... just like people buy into Sky, HBO, etc despite free television being available, they can build up sufficient brand prestige that some people will sign up for a subscription, allowing them to pay proper reporters and/or famous name pundits to maintain the brand. They would argue that one of the problems with other iPad content is that Apple didn't have a subscription model before, meaning that users have to invest effort every time they want to buy an issue (analogous to going to the newsagent) rather than having to invest effort if they want to stop receiving issues (as with the sort of magazine subscription they want to sell).
Given that it's a US publication, although not a Fox spin off so I'm using these names just as examples, I can imagine they'd recoup if they carried exclusive content by Sarah Palin, Mike Huckabee, Glenn Beck, etc. Vanity disclaimer: I don't actually like any of those people.
But how do those mobile operators count?
I've seen this story in a few places, and all of them seem to be a bit vague (as a result of the executive's inexact comment, no doubt) as to whether a tablet delivered to and subsidised (possibly up to 100%) by a mobile operator but put into the hands of a consumer counts as a sale to a consumer for the purposes of this story.
I would expect devices that can be supplied cheaply through operators to gain significant traction, even if they weren't available at all for direct consumer sales, just like the overwhelming majority of mobile phones.
It's not just according to Google — they acquired Android (the company, working on the OS) in 2005. That would seem to establish that work was in progress before the iPhone came out.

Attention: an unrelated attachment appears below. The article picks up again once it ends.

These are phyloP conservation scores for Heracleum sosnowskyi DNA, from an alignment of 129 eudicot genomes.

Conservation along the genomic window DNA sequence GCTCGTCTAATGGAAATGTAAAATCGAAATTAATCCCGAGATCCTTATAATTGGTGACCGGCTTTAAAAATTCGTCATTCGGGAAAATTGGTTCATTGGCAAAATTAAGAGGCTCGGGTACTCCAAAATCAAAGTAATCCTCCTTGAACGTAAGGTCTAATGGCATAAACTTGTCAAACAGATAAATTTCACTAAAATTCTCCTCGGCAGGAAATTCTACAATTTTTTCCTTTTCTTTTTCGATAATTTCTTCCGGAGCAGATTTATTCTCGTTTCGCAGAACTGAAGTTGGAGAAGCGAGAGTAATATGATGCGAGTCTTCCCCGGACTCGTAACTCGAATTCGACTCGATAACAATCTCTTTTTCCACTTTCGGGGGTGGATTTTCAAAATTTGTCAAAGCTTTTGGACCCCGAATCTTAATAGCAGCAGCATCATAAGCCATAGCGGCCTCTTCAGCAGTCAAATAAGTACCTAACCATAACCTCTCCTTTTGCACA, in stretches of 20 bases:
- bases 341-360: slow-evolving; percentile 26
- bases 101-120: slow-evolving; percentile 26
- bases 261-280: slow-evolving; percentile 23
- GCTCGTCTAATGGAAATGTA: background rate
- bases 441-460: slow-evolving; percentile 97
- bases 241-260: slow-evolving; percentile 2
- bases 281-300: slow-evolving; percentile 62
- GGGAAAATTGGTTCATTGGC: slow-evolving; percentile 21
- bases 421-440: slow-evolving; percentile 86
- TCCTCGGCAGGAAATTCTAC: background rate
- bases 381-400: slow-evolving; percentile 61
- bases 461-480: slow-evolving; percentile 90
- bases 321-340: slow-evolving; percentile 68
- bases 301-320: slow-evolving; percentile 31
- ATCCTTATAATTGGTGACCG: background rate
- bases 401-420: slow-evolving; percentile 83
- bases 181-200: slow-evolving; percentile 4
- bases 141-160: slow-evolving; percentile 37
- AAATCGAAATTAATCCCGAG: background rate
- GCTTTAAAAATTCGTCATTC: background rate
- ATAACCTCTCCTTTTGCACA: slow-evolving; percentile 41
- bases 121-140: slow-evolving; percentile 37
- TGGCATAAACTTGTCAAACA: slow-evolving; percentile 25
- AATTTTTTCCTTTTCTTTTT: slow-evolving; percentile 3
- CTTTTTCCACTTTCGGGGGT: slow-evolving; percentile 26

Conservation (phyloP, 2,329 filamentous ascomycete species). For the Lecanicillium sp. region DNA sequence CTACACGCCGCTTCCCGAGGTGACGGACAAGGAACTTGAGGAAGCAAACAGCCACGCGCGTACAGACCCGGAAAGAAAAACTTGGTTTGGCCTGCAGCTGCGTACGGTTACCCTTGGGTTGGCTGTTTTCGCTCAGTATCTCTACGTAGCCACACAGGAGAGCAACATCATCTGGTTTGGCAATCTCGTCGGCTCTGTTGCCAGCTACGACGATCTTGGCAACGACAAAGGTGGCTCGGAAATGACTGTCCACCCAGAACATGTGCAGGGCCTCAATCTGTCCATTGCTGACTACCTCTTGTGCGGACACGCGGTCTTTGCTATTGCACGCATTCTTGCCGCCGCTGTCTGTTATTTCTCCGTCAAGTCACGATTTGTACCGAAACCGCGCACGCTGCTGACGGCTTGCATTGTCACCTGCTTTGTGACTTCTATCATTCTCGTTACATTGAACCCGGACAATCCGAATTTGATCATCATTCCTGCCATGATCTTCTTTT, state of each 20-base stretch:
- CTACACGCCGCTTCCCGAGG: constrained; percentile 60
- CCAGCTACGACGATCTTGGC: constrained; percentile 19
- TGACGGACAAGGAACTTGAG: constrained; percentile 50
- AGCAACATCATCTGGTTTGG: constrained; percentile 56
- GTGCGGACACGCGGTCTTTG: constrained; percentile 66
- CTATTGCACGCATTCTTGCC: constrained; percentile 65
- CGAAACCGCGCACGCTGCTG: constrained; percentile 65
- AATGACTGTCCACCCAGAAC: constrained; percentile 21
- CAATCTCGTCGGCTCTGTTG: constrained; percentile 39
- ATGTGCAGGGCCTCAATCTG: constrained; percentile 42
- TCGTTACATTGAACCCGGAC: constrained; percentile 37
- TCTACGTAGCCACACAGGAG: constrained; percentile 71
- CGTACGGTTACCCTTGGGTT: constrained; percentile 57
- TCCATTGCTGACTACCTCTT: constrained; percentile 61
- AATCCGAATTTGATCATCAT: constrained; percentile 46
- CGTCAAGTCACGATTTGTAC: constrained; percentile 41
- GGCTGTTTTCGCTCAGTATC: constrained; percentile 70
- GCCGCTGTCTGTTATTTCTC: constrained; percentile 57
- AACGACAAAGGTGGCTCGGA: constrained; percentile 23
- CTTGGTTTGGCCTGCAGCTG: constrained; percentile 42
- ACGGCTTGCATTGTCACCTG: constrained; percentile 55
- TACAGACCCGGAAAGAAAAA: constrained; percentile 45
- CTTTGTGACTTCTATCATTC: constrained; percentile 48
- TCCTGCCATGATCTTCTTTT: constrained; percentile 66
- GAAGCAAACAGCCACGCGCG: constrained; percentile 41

@Greg J Preece
Apple have paid for all the technology they've acquired but do we really have to drag them into it? They don't even run a search engine.
It's nothing like the "two wrongs make a right" argument. That would be to argue that Apple's behaviour is excusable because of an earlier unethical act perpetrated against it. This is the argument that requiring perfect ethics would preclude you from buying absolutely any of the available devices, so an unethical act is not in itself sufficient.
You seem to have managed to post something to the Internet, so you're almost certainly using a component from an unethical company, whether it's Intel (anti-competitive practices to crush AMD), Google (Wifi sniffing), Microsoft (anti-competitive practices to crush just about everybody), Apple (anti-competitive practices to ensure revenue capture) or somebody else.
Maybe not calling them iFans would help?
You know, per the general rule that insulting people tends not to work very well when you're attempting to talk them around to a differing point of view.
I also think you'll want to argue that what Apple are doing is so disproportionately unethical as to be a sufficient reason to avoid the company's products. All of the competing vendors are also doing at least one unethical thing, so there's an on balance argument to be made.
Per the last earnings report...
... Mac shipments during the fourth quarter of 2010 were up 23% over the year before, setting a new record (though they've been doing that every year for a while — since 1984 the market has grown a lot more than the Mac's relative share has dropped, though the Mac continues to grow a lot faster than the market).
I was unable to find a detailed profit breakdown, but of iPads, iPhones, Macs and iPods, the breakdown by units sold during that quarter was:
8.8% Macs (up 23% year on year)
15.5% iPads (available for less than a year)
34.4% iPhones (up 85% year on year)